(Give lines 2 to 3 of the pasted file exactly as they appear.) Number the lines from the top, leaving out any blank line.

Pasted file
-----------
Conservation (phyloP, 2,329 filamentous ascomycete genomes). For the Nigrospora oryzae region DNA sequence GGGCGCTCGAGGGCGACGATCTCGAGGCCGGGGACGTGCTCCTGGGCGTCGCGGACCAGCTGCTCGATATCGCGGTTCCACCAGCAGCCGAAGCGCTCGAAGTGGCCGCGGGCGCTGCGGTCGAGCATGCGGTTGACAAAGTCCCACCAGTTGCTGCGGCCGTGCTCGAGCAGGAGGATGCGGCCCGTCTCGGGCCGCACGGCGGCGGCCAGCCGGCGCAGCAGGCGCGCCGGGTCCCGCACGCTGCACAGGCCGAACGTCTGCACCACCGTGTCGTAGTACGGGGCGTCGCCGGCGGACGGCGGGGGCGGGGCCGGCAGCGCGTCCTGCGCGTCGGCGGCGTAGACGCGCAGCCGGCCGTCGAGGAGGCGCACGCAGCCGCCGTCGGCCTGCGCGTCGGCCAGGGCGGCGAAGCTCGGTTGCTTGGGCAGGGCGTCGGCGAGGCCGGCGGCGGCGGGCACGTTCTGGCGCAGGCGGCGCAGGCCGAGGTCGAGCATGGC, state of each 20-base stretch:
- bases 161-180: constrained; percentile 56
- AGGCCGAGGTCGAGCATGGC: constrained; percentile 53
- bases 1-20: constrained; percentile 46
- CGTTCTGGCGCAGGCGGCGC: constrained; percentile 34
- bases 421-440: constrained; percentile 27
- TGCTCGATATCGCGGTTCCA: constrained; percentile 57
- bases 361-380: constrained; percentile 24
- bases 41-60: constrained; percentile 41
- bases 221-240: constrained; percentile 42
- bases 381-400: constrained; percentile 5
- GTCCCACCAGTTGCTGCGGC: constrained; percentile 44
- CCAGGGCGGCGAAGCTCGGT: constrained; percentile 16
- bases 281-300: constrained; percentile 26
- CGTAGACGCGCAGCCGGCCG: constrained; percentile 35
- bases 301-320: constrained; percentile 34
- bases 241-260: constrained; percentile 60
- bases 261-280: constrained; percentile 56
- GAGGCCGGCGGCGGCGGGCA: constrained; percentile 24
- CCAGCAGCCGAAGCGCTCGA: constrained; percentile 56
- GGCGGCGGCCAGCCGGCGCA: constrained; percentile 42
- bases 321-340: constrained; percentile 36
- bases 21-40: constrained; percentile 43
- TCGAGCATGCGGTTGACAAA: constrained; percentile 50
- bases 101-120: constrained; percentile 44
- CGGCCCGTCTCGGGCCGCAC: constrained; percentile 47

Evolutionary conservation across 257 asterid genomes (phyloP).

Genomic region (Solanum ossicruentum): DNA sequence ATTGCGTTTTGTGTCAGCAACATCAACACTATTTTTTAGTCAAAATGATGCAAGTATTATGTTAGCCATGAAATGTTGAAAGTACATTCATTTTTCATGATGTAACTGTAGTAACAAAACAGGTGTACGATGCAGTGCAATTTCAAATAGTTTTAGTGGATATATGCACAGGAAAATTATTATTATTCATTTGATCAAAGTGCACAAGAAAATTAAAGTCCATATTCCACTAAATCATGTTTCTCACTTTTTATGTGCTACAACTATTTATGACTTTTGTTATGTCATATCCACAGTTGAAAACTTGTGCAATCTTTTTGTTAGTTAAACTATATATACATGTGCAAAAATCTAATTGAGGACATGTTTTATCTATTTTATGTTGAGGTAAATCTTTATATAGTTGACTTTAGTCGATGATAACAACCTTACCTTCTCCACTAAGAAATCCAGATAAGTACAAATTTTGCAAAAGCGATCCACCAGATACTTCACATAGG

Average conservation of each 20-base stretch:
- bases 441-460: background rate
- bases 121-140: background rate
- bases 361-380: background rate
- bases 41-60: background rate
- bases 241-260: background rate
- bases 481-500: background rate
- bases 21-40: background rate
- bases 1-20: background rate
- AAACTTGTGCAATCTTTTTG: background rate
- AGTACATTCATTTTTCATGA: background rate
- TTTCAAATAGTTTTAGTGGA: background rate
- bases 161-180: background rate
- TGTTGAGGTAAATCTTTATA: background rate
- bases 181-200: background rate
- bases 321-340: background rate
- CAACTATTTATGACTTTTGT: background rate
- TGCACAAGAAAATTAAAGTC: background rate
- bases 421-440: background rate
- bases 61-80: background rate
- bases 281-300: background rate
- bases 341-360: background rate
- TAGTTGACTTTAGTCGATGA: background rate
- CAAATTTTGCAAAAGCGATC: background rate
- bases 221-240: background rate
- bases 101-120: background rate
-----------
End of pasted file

- bases 161-180: constrained; percentile 56
- AGGCCGAGGTCGAGCATGGC: constrained; percentile 53